6th May 2014

Franchise Disputes

The most recent few decades might someday be referred to as the Age of the Franchise.  The reasons for this popularity are fairly obvious: Franchisees get the benefits of an established brand, the collective experience of existing locations and the franchisor, and access to resources and materials to promote their business.

The downside to the franchise becomes stark when there are disputes.  The courts, as a rule, regard franchise agreements as contracts of adhesion, because of the typical disparity of resources between franchisors and franchisees, and the fact that most franchisees are unable to negotiate the terms of the franchise agreement offered to them.  As a result, litigation can be incredibly expensive and damaging to both parties, leading to a steady rise in the popularity of alternative dispute resolution (ADR), i.e. mediation and arbitration.

The Fallout

The fallout from a soured franchise agreement can be immense.  For the franchisor, failure to disclose or other material violations of the law or the franchise agreement can result in a court order to not only refund the franchisee their fee, but to purchase at the original price all equipment and supplies acquired by the franchisee in good faith.  Since under certain circumstances, failure to disclose findings can be upheld years after the original agreement is signed, this can be a significant monetary loss for the franchisor.  And this doesn’t even take into consideration the harm to reputation that can hurt franchise growth and overall sales.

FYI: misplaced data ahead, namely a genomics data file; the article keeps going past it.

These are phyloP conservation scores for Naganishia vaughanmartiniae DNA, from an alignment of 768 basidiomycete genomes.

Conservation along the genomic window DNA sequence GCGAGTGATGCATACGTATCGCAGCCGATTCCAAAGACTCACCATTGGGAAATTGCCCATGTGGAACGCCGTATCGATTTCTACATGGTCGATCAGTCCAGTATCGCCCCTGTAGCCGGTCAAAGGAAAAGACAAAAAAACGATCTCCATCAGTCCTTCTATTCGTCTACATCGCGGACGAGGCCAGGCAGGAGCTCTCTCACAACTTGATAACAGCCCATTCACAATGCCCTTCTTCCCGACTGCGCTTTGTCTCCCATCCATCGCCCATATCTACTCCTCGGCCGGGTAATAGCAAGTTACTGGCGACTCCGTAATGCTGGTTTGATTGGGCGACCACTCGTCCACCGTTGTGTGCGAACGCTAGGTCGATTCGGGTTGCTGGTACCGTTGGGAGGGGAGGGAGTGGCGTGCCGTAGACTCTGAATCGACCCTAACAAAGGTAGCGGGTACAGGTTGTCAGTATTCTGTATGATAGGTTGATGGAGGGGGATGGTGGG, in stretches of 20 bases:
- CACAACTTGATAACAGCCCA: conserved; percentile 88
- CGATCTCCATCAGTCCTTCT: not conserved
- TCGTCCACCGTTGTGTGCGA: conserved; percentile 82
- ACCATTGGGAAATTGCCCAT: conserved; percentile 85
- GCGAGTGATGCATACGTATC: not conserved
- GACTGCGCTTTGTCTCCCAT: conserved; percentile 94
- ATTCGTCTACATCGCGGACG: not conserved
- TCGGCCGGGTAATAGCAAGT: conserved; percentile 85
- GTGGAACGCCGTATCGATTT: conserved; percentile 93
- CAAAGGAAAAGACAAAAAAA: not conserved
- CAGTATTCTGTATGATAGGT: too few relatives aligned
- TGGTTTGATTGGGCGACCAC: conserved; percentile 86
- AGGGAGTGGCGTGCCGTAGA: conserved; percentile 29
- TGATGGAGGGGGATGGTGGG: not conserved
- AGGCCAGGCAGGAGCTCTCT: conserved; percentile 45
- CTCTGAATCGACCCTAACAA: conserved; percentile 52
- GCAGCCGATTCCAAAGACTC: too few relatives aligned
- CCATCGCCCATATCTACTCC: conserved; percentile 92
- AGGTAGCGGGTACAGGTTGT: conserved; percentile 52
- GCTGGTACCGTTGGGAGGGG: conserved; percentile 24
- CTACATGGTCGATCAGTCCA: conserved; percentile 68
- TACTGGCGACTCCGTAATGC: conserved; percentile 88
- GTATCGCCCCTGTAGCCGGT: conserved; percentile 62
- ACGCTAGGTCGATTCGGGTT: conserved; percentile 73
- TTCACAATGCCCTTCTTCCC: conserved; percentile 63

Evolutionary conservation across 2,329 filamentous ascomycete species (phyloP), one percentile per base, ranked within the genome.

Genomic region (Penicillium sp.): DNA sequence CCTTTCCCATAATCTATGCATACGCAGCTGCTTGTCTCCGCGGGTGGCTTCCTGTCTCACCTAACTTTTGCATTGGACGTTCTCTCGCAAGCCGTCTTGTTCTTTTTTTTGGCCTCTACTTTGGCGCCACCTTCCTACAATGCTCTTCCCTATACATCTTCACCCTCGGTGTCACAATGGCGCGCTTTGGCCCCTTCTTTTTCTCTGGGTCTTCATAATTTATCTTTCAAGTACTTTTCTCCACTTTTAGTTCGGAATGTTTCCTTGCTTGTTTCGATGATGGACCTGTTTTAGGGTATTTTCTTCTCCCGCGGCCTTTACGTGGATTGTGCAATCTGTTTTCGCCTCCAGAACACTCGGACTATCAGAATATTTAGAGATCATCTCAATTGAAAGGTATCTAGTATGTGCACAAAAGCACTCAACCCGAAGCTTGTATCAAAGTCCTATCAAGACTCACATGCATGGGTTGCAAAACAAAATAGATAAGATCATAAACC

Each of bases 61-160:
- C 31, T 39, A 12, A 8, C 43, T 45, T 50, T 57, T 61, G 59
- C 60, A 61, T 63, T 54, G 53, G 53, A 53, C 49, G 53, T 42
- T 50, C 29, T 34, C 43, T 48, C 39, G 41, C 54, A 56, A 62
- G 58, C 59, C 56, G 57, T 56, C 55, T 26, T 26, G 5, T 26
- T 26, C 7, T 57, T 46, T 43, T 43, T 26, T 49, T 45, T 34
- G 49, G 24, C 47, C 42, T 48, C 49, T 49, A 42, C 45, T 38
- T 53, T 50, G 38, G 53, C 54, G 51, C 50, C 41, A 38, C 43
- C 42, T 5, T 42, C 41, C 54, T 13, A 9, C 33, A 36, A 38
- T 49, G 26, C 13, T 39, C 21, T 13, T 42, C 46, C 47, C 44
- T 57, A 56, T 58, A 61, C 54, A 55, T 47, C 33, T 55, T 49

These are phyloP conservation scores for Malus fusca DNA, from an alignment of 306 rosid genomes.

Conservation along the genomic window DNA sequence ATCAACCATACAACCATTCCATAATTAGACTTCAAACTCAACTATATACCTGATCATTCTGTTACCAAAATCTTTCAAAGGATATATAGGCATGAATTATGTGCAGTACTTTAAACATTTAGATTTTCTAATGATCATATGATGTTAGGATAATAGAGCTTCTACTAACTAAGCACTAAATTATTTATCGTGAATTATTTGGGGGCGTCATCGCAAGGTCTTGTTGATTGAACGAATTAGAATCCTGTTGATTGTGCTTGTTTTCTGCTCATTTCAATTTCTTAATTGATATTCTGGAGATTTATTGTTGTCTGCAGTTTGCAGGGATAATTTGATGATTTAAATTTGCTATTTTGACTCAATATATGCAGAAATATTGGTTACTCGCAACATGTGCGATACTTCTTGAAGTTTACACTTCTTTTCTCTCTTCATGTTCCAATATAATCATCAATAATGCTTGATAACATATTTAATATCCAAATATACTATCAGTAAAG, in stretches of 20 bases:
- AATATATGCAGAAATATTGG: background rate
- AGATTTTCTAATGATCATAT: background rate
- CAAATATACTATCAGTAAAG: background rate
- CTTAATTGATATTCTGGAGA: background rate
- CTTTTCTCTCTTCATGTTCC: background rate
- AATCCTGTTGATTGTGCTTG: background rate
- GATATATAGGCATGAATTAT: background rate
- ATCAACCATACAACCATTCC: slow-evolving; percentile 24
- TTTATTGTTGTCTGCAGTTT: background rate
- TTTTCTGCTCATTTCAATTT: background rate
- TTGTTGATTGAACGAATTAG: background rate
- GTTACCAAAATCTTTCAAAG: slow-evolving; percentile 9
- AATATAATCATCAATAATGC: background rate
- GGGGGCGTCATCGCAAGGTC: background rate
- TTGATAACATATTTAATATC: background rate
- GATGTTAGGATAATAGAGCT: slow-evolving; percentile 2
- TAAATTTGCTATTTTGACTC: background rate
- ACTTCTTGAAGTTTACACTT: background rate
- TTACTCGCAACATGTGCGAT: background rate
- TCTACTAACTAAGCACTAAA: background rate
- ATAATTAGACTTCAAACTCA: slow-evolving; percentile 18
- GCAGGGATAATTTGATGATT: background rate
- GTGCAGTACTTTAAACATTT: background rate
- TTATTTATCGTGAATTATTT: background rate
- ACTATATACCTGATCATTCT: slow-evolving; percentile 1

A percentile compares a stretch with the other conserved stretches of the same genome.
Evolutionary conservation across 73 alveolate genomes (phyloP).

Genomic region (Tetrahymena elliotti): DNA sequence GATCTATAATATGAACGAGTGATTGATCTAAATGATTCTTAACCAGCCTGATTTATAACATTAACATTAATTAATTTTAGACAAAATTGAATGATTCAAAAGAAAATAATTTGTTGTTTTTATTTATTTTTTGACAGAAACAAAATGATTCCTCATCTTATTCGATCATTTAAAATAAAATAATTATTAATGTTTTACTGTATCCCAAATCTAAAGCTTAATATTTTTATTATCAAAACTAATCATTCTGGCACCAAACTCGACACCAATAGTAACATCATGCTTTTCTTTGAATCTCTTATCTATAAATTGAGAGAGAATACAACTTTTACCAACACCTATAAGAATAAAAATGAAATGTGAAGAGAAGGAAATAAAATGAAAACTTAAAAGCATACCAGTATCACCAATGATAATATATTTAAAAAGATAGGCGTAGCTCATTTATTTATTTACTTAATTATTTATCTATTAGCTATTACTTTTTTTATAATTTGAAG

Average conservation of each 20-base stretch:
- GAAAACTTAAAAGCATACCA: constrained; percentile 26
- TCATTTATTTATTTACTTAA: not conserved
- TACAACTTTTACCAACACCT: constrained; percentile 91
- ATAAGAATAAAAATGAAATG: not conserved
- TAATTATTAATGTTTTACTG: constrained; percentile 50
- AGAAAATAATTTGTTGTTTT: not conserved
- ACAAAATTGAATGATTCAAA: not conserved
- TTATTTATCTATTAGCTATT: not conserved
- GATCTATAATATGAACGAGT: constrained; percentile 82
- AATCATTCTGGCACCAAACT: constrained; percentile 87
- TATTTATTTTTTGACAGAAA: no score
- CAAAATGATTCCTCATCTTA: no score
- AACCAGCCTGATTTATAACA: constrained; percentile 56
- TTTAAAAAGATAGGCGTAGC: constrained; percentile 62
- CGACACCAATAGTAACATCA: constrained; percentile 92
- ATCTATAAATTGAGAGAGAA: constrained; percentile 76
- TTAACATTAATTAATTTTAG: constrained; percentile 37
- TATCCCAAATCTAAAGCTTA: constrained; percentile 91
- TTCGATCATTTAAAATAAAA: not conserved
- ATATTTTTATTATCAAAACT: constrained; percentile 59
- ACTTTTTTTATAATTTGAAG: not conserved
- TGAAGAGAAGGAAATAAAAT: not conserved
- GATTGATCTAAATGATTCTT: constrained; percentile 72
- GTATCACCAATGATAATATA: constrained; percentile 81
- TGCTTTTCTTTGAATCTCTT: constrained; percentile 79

For the franchisee, litigation can be ruinous.  Even when they are compensated for the cost of the franchise, they may have lost years of potential profits and suffered other losses than cannot be directly associated with the franchise dispute, and thus not be part of any settlement.


As a result, both parties have great motivation to find alternate means of resolving disputes.  Mediation can be a powerful process when disputes are not fundamental – i.e., when both parties wish to continue in the franchise agreement but have unresolved disagreements regarding payments, fees or other portions of the franchise agreement.

Even when the partnership is impossible to continue, binding arbitration can be a better solution than the court system.  Franchisees can avoid the cost of mounting litigation, which can in some cases actually outstrip any financial recovery they might get from refunds and equipment purchases, while the franchisor avoids publicity.

For both franchisors and franchisees, alternative dispute resolution conducted by a trained, certified ADR professional is usually a better choice than litigation.

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